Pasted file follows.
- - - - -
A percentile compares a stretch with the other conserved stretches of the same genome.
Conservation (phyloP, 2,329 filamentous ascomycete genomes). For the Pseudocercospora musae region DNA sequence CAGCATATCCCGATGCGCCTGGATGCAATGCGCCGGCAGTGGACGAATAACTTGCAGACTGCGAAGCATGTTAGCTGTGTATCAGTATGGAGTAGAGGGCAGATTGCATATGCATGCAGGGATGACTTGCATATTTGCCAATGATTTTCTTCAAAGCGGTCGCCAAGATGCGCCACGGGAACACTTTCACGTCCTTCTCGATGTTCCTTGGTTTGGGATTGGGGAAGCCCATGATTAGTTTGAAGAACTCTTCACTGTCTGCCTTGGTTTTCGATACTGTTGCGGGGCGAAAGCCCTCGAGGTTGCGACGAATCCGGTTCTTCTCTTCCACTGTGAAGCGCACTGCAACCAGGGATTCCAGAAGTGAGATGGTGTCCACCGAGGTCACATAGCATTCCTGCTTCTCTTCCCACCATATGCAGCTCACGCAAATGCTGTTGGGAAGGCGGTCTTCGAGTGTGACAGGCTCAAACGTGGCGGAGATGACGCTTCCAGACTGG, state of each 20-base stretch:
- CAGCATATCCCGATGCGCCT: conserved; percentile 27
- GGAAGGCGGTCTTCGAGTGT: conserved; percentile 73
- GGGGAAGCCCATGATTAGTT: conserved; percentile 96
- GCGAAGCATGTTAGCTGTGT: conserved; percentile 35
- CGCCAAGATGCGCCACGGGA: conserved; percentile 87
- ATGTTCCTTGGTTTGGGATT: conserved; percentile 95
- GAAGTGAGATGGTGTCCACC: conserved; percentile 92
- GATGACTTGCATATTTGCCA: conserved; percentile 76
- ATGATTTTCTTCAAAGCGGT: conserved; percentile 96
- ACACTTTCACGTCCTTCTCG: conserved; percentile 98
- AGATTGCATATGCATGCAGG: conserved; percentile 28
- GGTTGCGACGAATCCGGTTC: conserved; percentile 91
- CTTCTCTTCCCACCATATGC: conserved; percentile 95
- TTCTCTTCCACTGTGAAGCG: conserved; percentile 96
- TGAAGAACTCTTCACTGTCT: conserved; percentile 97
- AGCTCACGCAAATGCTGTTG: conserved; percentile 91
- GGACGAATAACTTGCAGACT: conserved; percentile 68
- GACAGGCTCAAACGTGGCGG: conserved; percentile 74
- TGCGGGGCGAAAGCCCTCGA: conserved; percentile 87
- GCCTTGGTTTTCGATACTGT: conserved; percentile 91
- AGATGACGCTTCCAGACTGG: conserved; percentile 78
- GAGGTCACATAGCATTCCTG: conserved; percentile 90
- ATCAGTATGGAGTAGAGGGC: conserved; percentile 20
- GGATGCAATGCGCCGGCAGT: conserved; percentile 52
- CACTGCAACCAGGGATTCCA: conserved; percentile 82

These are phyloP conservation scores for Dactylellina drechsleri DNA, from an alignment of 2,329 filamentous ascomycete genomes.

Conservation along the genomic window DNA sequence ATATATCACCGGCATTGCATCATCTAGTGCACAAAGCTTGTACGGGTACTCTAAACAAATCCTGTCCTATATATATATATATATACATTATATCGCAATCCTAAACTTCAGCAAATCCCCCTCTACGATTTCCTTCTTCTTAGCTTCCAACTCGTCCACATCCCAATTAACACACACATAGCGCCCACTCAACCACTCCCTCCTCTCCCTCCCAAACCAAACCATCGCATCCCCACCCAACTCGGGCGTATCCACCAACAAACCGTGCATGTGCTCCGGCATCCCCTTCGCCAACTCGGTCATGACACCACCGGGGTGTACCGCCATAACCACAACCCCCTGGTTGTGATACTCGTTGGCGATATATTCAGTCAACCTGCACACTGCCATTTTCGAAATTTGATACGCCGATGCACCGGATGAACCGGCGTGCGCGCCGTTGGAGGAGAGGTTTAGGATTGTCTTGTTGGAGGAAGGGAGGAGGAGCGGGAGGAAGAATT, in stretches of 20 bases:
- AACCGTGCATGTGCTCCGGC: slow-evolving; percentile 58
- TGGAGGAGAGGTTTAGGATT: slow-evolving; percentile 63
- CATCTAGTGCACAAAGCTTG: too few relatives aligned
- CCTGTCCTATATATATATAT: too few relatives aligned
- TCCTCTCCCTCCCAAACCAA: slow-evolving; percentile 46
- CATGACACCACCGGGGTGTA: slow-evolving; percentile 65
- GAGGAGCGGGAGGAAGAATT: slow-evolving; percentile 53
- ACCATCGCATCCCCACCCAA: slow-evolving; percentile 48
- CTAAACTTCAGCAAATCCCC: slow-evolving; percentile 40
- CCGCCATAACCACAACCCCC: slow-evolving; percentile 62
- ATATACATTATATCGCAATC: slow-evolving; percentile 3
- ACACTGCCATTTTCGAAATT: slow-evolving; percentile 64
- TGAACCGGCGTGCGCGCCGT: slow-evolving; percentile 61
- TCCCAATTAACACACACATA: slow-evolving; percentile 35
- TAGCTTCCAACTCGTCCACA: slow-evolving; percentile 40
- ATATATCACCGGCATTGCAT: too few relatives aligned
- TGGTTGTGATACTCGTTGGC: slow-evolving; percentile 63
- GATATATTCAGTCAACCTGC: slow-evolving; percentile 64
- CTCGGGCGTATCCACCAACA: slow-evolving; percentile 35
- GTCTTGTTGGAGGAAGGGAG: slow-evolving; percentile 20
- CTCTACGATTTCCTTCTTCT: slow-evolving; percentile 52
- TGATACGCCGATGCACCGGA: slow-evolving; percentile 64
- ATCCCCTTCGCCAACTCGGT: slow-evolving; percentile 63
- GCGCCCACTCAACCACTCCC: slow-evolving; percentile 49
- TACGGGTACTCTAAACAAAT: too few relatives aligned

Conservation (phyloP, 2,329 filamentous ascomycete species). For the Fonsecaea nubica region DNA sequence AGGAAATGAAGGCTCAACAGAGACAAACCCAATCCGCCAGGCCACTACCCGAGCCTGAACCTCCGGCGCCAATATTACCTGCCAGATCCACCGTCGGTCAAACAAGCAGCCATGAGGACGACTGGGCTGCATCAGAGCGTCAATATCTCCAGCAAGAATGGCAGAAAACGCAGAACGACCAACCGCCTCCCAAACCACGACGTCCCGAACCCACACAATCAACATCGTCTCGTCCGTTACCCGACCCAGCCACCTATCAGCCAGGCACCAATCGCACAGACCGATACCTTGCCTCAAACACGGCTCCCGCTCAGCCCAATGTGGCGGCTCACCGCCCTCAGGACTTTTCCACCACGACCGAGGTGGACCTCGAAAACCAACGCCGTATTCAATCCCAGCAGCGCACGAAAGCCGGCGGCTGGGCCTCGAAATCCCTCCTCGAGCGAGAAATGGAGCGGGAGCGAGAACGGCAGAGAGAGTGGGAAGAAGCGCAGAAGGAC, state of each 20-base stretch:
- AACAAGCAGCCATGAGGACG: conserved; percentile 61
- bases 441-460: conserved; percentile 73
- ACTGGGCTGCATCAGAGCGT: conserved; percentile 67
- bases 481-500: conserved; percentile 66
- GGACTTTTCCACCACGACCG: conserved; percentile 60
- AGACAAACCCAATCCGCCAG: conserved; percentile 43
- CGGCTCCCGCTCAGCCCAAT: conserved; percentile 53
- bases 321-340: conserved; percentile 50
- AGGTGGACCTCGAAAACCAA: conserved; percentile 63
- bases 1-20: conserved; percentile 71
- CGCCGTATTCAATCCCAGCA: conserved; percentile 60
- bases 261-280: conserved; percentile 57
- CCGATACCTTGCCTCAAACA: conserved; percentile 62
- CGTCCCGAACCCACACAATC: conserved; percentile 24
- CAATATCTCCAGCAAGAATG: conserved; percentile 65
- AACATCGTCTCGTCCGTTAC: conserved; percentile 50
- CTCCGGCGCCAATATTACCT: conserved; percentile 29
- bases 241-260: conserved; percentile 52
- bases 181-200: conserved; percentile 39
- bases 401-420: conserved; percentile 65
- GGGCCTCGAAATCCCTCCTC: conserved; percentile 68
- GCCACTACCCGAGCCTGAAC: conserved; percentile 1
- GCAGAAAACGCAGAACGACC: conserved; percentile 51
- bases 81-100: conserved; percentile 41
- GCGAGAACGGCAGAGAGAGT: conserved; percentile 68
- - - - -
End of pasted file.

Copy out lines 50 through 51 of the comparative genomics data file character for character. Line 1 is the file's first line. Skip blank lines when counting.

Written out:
- CTCTACGATTTCCTTCTTCT: slow-evolving; percentile 52
- TGATACGCCGATGCACCGGA: slow-evolving; percentile 64